is a good approach for something you consider immutable.
As I said before, "hopefully it won't happen very often, but if it
does..." Rest assured, I don't enjoy being this "bad guy"... :(
In a community as small as ours I think it's more valuable to be proactive than conservative.
That was the original vision of the trunk development process - removing the gatekeepers, empowering individual developers. I still think that's a fundamentally good idea.
Right, but this has nothing to do with any of that. The state of the trunk is still where you left it, and you are just as empowered as you always were. Nothing changed, there was an obvious "oops", it never was "history", so it was moved to Treated. We should honor the spirit of the New Community Development Model. The ancestry is not a tape-recorder like in g
H. Hirzel
2018-10-19 18:30:29 UTC
Permalink
Hi Bernard

I think the explanation lies in the following

Let us assume we have the following situation in the trunk

A.
update n
update n-1
update n-2
update n-3

Then an update n+1 is made:

B.
update n+1
update n
update n-1
update n-2
update n-3

and _immediately_ after it is discovered (within a few hours) that
update n+1 needs to be reverted and that is done so we have C

C.
update n+ 2 = revert of update n+1
update n+1
update n
update n-1
update n-2
update n-3

Then somebody detects this _BEFORE_ an update n+3 is made.
And deletes
update n+ 2 = revert of update n+1
update n+1


Then the situation is now

D
update n
update n-1
update n-2
update n-3

and this is indeed A.
No history to keep track of. The argument is that if an issue is
detected within a reasonable short time it does not need to be
recorded as history.

This was discussed a few months ago on the list.

Cases where this happens are actually rare (about every 6 months) and
the general recommendation is to discuss things in the inbox first.

--Hannes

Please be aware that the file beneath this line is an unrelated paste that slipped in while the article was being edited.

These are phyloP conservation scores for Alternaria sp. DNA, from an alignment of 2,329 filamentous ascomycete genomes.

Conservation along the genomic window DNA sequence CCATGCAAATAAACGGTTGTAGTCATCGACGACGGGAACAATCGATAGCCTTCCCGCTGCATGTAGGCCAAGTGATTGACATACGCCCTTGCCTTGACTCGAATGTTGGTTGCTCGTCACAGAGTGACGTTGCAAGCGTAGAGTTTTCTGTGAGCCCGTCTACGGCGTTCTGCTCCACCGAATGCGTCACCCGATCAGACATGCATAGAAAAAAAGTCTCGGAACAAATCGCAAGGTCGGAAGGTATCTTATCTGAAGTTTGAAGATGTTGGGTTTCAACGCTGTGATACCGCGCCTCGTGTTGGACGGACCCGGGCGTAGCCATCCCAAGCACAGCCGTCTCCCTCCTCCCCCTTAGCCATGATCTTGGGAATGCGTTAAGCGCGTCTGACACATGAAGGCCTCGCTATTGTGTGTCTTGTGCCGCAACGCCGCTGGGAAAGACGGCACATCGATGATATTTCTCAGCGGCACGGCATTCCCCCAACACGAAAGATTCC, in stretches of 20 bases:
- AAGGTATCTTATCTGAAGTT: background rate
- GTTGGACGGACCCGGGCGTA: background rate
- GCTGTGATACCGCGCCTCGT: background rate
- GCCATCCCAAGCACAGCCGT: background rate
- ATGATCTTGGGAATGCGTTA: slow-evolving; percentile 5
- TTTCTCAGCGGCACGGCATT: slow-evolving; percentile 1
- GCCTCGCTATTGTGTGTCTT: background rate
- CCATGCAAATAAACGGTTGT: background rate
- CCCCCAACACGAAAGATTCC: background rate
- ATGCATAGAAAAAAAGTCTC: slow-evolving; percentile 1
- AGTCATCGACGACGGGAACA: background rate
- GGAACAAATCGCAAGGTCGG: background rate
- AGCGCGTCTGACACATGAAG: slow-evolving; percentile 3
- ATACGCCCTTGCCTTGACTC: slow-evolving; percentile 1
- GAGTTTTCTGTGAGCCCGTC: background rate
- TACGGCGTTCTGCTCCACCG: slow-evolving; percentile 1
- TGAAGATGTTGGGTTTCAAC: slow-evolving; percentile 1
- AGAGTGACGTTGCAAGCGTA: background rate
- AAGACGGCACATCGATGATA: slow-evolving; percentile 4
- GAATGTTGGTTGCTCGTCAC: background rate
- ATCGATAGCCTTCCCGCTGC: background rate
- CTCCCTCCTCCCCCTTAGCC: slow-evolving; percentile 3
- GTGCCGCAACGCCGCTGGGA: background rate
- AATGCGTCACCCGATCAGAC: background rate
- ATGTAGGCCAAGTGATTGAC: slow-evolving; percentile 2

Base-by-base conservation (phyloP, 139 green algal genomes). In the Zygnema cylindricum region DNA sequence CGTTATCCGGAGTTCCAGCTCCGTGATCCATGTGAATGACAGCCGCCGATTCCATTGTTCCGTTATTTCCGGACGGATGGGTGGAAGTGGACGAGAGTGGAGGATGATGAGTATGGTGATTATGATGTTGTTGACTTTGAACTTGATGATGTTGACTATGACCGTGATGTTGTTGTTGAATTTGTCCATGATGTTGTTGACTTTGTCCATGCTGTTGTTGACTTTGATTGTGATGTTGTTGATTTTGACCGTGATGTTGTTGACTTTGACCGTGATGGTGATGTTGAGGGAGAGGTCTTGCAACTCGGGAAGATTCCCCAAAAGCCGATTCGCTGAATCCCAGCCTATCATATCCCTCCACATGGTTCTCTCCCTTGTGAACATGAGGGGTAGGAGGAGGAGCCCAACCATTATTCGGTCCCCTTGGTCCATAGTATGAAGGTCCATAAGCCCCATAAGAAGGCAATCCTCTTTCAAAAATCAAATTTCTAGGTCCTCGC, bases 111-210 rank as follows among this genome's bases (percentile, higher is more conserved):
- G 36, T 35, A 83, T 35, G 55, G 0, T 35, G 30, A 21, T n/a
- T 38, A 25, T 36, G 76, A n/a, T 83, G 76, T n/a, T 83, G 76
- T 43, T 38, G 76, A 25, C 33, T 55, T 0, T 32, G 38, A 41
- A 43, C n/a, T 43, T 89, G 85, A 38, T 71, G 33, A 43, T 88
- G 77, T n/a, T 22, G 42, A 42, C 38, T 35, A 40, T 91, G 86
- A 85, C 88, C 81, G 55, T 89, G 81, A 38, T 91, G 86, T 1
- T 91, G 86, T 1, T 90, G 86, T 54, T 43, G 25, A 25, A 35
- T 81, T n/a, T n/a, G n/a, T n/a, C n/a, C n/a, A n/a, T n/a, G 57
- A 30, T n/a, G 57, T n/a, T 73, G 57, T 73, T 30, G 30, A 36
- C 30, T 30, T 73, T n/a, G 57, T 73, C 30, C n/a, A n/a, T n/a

Post by Levente Uzonyi
Hi Chris,
It seems that you are quite annoyed and I assure you it is not my intention
to annoy you any further. However, I would like to clarify one thing because
it might make it easier for me to see where you come from. I have always
thought that the moment something is pushed to trunk it becomes part of the
history. Therefore I thought moving to Treated should only happen from
Inbox. As you said "It never was history" you must mean somehing slightly
different by history, right? I wonder what exactly?
Cheers,
Bernhard
Post by Chris Muller
Post by Bert Freudenberg
the issue at stake here is the sanctity of the version history.
"Sanctity." If only you REALLY felt that way... :(
🤔
...then you would want the history to be usable by reflecting meaningful
changes, and not noise.
It's not a raw tape of a tape-recorder, but our creation as a community
which is meant to be _useful_ to future consumers.
Post by Bert Freudenberg
It's untouchable. Think of it as immutable, append-only.
Versions buried more than one or two deep are untouchable. The top
version(s) are not. Reverting to a prior version IS a use-case.
Deleting or moving a version IS a use-case. There are UI commands to
do them.
Nope. Not in Trunk. Only trunk admins can move versions. Because it is a
last-resort option when all else fails.
Yes, it is a last resort. I'm sure we can do what's necessary to avoid
having to resort to it.
The discussion is preserved in the mailing list, we don't need or want it
in the trunk artifact.
Removing a short-term in-and-out caused no harm. Leaving it in does.
Post by Bert Freudenberg
Unless some commit actually breaks the update stream or does some other
kind of major damage to users systems, it is always preferable to revert
that commit by a subsequent commit.
You have a penchant for stating things as "facts" without offering any
rationale whatsoever. I could do something similar by only
saying,"it's rarely preferable to revert a commit by a subsequent
commit," with no basis.
"since so much work is local within your clone, you have a great deal of
freedom to rewrite your history locally. However, once you push your work,
it is a different story entirely, and you should consider pushed work as
final unless you have good reason to change it. "
Another "should" statement, and yes, sometimes there is good reason.
Post by Bert Freudenberg
Patrick did that, and nobody was adversely affected.
No! We've been through this but, since you're Bert... you're
conflating what you think is a "miniscule adverse effect" with "no
adverse effect". In truth the __breadth__ of the impact is not
- *Every client of every user* is adversely affected.
- *Every dimension of the hardware* is affected (memory, storage, network).
- And software -- the usability of the code repository and ancestral model.
- *Every future user* and their hard drives, memorys, and networks
will also be adversely affected.
- These adverse effects are _permanent_,
even though they were conjured committed in only minutes
from a whimsy.
Growing the universe by 0.1% is a big deal that advsersely affects
everybody whether they realize it or not.